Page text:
13 December 2013

Upfront Mini Bytes – American Indian, TN, Canadian, Polish & Irish Records, WWII Slang, Maps and a “Best of” list ...


Welcome to our newest edition of our bi-weekly feature Upfront Mini Bytes.  In Upfront Mini Bytes we provide eight tasty bits of genealogy news that will help give you a deeper byte into your family history research. Each item is short and sweet.  We encourage you to check out the links to articles, blog posts, resources, and anything genealogical!

We hope you found the past editions helpful.  Use your favorite search engine with “Upfront with NGS” “Mini Bytes” or use this Google search link.

Do you have questions, suggestions for future posts, or comments?  Please post a comment or send an e-mail to UpFront@ngsgenealogy.org.

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Tennessee Union Provost Marshal records are now online via Tennessee State Library and Archives. The provost marshals were the Union’s military police. They hunted and arrested deserters, spies, and civilians suspected of disloyalty; confined prisoners; maintained records of paroles and oaths of allegiance; controlled the passage of civilians in military zones and those using Government transportation; and investigated the theft of Government property.

There is a neat page on the Library of Congress website: American Indian Constitutions. It discusses the addition of 428 Native American documents containing constitutions, charters, and acts from the years 1830 to 1960 to Law.gov.   The collection contains two types of material: constitutions from the 1800s produced by the Cherokee, Choctaw, Chickasaw, and Creek; and constitutions and charters drafted after the 1934 Indian Reorganization Act.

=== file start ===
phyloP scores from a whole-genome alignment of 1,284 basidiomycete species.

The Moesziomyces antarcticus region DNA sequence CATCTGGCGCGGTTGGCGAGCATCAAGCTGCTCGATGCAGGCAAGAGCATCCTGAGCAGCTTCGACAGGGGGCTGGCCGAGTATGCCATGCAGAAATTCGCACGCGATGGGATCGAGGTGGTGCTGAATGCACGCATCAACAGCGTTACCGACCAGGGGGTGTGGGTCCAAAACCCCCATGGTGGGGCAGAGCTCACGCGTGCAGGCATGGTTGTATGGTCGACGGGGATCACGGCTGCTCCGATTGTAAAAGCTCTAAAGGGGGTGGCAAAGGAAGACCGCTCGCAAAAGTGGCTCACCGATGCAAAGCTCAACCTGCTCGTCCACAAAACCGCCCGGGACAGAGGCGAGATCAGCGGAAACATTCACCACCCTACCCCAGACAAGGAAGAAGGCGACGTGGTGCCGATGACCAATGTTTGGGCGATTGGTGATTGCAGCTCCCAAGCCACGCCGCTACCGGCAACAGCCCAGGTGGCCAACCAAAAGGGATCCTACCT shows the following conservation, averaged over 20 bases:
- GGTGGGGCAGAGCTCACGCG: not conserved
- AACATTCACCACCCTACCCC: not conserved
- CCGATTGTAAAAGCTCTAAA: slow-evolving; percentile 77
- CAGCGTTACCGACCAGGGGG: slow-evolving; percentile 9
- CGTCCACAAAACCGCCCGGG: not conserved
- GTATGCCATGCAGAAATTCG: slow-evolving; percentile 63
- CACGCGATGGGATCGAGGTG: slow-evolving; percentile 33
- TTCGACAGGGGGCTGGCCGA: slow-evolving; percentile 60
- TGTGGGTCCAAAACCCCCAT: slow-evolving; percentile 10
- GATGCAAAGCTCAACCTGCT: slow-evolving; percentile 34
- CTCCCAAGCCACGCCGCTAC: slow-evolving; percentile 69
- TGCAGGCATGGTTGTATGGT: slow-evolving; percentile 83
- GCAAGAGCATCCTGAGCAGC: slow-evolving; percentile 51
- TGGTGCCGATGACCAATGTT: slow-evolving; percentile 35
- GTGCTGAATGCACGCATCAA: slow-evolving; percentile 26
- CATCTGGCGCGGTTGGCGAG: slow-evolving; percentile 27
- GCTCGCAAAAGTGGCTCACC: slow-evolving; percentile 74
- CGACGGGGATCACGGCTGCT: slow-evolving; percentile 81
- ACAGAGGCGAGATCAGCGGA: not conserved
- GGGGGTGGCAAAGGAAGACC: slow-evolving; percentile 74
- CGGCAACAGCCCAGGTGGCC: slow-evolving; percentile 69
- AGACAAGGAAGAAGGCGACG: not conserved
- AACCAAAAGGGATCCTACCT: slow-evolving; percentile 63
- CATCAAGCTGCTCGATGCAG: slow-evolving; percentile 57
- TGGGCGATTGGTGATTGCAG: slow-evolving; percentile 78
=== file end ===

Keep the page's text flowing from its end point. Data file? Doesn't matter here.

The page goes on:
Did you have Polish/Galician/Ruthenian ancestors from Rzeszow area like I did?  If yes, you’ll enjoy this website as much as I did, Archiwum Państwowe w Rzeszowie.  While on the site, you can also search on the archives for other Polish communities to see what online holdings they may each have.
 
“Best of” websites are nice since they give us a chance to review what resources we might be overlooking and confirm those that we are already using.  Check out Family Tree Magazine and its list of 75 Best State Genealogy Websites in 2013.

Maps, maps, maps!  Just discovered another historic map collection: Hargrett Rare Book & Manuscript Library (University of Georgia), Historical Maps. What’s your favorite Historic Map collection?

Continues to be nice to see more and more Irish resources becoming available.  Whether you have Irish ancestry or not, you might find this fun to check out: The top 100 Irish last names explained.

Thanks to John D. Tew and his Filiopietism Prism Blog for pointing out Some Choice Bits of Slang From American Soldiers Serving in WWII.  Who ever knew that “Egg in your beer” meant “Too much of a good thing?”

Did your ancestors settle (either permanently or temporarily) in what is now Ontario, Canada before 1865?  If so, check out Free Online Searchable Land Records 1763-1865. This website discusses an online database and how to use it. The database contains more than 82,000 individuals who arrived in present-day Ontario, Canada, between 1783 and 1865.  Note that some of these were Loyalists who originally settled in the U.S.


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